But rather than come up with a proposed theoretical definition of fascism at the beginning and then trying to defend it, Paxton starts by examining what fascism looks like in the real world—how fascist movements actually began, how they took root and attracted a mass following, how fascist parties then rose to power and took control of the machinery of government, how they governed, etc.—and only after thoroughly considering all of these things does he finally, in the last few pages of the book, draw conclusions about what fascism really is.
I highly recommend that you read the entire book for yourself before considering Paxton’s definition of fascism—it’s the only real way to do justice to his approach to the subject. But for those of you who don’t mind spoilers, here is how Paxton ultimately defines fascism, on the antepenultimate page of his book:
“Fascism may be defined as a form of political behavior marked by obsessive preoccupation with community decline, humiliation, or victimhood and by compensatory cults of unity, energy, and purity, in which a mass-based party of committed nationalist militants, working in uneasy but effective collaboration with traditional elites, abandons democratic liberties and pursues with redemptive violence and without ethical or legal restraints goals of internal cleansing and external expansion.”
Suggestive… And in terms of “democratic liberties,” the rot has been setting in for quite some time, and in a thoroughly bipartisan fashion. Ditto “community decline” (deindustrialization). So our immune system, as it were, was (and is) already weak. (A competing definition, the merger of corporations and the state, might be subsumed under “uneasy but effective collaboration with traditional elites.”)
Also, quoting Paxton on the KKK:
[I]t is further back in American history that one comes upon the earliest phenomenon that seems functionally related to fascism: the Ku Klux Klan. Just after the Civil War, some Confederate officers, fearing the vote given to African Americans by the Radical Reconstructionists in 1867, set up a militia to restore an overturned social order. The Klan constituted an alternate civic authority, parallel to the legal state, which, in its founders’ eyes, no longer defended their community’s legitimate interests. In its adoption of a uniform (white robe and hood), as well as its techniques of intimidation and its conviction that violence was justified in the cause of the group’s destiny, the first version of the Klan in the defeated American South was a remarkable preview of the way fascist movements were to function in interwar Europe.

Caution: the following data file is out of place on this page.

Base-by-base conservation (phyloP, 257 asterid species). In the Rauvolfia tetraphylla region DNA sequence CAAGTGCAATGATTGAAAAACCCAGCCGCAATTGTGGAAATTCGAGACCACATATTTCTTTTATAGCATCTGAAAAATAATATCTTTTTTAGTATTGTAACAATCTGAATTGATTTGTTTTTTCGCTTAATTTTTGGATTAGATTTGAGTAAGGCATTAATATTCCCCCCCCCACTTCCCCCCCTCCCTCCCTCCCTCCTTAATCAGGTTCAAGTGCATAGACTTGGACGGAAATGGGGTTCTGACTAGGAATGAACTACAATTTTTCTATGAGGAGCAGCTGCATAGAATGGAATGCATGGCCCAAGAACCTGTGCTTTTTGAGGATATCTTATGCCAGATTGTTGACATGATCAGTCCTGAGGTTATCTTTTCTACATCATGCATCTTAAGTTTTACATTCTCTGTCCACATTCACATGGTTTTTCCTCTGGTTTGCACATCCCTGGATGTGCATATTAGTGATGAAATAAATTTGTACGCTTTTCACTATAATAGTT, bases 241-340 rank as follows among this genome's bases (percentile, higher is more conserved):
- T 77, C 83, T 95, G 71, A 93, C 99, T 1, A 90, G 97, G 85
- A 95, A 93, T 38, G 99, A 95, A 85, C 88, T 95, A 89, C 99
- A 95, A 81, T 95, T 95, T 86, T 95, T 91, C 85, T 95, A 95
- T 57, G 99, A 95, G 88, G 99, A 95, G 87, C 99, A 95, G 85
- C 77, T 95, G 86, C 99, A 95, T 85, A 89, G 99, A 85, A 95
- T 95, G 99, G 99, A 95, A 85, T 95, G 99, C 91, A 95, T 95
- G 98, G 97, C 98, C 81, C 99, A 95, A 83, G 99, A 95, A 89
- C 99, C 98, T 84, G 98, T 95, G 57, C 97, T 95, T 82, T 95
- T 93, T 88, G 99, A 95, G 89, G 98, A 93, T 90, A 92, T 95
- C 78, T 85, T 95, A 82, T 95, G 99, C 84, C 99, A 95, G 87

(That’s been my thought on the KKK.) From the reviews and excerpts, I think that Paxton isn’t taking into account population-wide trauma, as from the Civil War (the KKK) and the trenches of World War I (Germany and Italy). I don’t know the causality, but the commonality is suggestive. It may be that the Recessions (“deaths of despair”) played a similar role in this country.
Back to the definition: The big missing piece, fortunately, is “mass-based party of committed nationalist militants.” So far! We are nowhere near having anything like the KKK either during Reconstruction or the 1920s. Even Trump didn’t show Birth of a Nation in the White House (unlike progressive icon Woodrow Wilson). However, it doesn’t seem to me that liberal tactics of shaming and virtue signaling are going to be of much use preventing the emergence of such an entity (and the enormous monopolies and those productive and dynamic blue cities seem to be amplifying these entities, if anything. YouTube, in particular, is a cesspit, into which its algos are designed to suck you).
Retail Sales, October 2018: “The first hard indication on what to expect for fourth-quarter consumer spending is positive but not as enormously positive as October’s… headline surge” [Econoday]. And but: “The increase in October was above expectations, however sales in August and September were revised down” [Calculated Risk]. And: “October is the last month before Christmas shopping takes hold and the initial indication for holiday spending is healthy but not extravagant.” But: “There was significant downward adjustment of last two month’s data. Because of the downward revision, the gains in this month’s report can be explained away. The real test of strength is the rolling averages which declined” [Econintersect].